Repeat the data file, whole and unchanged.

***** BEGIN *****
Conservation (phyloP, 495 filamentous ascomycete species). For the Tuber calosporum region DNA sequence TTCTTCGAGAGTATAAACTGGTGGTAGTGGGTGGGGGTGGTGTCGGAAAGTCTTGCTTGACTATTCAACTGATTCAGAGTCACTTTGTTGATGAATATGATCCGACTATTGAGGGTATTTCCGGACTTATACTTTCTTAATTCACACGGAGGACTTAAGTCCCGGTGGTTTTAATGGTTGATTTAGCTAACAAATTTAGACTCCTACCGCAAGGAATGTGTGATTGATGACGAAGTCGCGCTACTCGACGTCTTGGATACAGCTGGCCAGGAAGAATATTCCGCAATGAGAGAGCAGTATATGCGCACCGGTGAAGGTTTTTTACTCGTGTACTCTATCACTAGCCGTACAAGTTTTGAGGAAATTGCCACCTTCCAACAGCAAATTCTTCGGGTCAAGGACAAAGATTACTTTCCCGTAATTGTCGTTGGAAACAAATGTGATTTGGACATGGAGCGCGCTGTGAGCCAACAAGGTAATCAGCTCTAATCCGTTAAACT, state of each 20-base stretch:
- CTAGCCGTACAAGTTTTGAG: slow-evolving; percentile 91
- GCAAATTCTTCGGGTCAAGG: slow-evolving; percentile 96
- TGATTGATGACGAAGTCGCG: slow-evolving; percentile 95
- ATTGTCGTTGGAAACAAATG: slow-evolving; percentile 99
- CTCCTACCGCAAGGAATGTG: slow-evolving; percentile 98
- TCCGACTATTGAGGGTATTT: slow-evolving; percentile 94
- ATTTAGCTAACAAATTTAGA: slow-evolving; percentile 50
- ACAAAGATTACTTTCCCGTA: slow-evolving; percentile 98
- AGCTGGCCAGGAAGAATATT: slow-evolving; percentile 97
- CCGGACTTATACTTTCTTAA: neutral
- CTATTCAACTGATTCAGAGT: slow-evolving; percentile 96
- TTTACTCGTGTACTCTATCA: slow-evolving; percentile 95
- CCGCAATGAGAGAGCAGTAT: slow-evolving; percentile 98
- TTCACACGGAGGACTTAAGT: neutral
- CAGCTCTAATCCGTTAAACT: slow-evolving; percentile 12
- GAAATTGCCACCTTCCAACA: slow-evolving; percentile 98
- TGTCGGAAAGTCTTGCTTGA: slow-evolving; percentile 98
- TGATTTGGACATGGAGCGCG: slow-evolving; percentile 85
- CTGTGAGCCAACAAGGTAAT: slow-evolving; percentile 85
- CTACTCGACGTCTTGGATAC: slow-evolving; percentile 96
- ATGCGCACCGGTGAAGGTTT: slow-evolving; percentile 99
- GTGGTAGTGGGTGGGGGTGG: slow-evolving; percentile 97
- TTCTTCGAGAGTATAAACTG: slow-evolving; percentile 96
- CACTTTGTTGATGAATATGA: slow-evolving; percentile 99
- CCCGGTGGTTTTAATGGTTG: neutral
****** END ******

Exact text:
Conservation (phyloP, 495 filamentous ascomycete species). For the Tuber calosporum region DNA sequence TTCTTCGAGAGTATAAACTGGTGGTAGTGGGTGGGGGTGGTGTCGGAAAGTCTTGCTTGACTATTCAACTGATTCAGAGTCACTTTGTTGATGAATATGATCCGACTATTGAGGGTATTTCCGGACTTATACTTTCTTAATTCACACGGAGGACTTAAGTCCCGGTGGTTTTAATGGTTGATTTAGCTAACAAATTTAGACTCCTACCGCAAGGAATGTGTGATTGATGACGAAGTCGCGCTACTCGACGTCTTGGATACAGCTGGCCAGGAAGAATATTCCGCAATGAGAGAGCAGTATATGCGCACCGGTGAAGGTTTTTTACTCGTGTACTCTATCACTAGCCGTACAAGTTTTGAGGAAATTGCCACCTTCCAACAGCAAATTCTTCGGGTCAAGGACAAAGATTACTTTCCCGTAATTGTCGTTGGAAACAAATGTGATTTGGACATGGAGCGCGCTGTGAGCCAACAAGGTAATCAGCTCTAATCCGTTAAACT, state of each 20-base stretch:
- CTAGCCGTACAAGTTTTGAG: slow-evolving; percentile 91
- GCAAATTCTTCGGGTCAAGG: slow-evolving; percentile 96
- TGATTGATGACGAAGTCGCG: slow-evolving; percentile 95
- ATTGTCGTTGGAAACAAATG: slow-evolving; percentile 99
- CTCCTACCGCAAGGAATGTG: slow-evolving; percentile 98
- TCCGACTATTGAGGGTATTT: slow-evolving; percentile 94
- ATTTAGCTAACAAATTTAGA: slow-evolving; percentile 50
- ACAAAGATTACTTTCCCGTA: slow-evolving; percentile 98
- AGCTGGCCAGGAAGAATATT: slow-evolving; percentile 97
- CCGGACTTATACTTTCTTAA: neutral
- CTATTCAACTGATTCAGAGT: slow-evolving; percentile 96
- TTTACTCGTGTACTCTATCA: slow-evolving; percentile 95
- CCGCAATGAGAGAGCAGTAT: slow-evolving; percentile 98
- TTCACACGGAGGACTTAAGT: neutral
- CAGCTCTAATCCGTTAAACT: slow-evolving; percentile 12
- GAAATTGCCACCTTCCAACA: slow-evolving; percentile 98
- TGTCGGAAAGTCTTGCTTGA: slow-evolving; percentile 98
- TGATTTGGACATGGAGCGCG: slow-evolving; percentile 85
- CTGTGAGCCAACAAGGTAAT: slow-evolving; percentile 85
- CTACTCGACGTCTTGGATAC: slow-evolving; percentile 96
- ATGCGCACCGGTGAAGGTTT: slow-evolving; percentile 99
- GTGGTAGTGGGTGGGGGTGG: slow-evolving; percentile 97
- TTCTTCGAGAGTATAAACTG: slow-evolving; percentile 96
- CACTTTGTTGATGAATATGA: slow-evolving; percentile 99
- CCCGGTGGTTTTAATGGTTG: neutral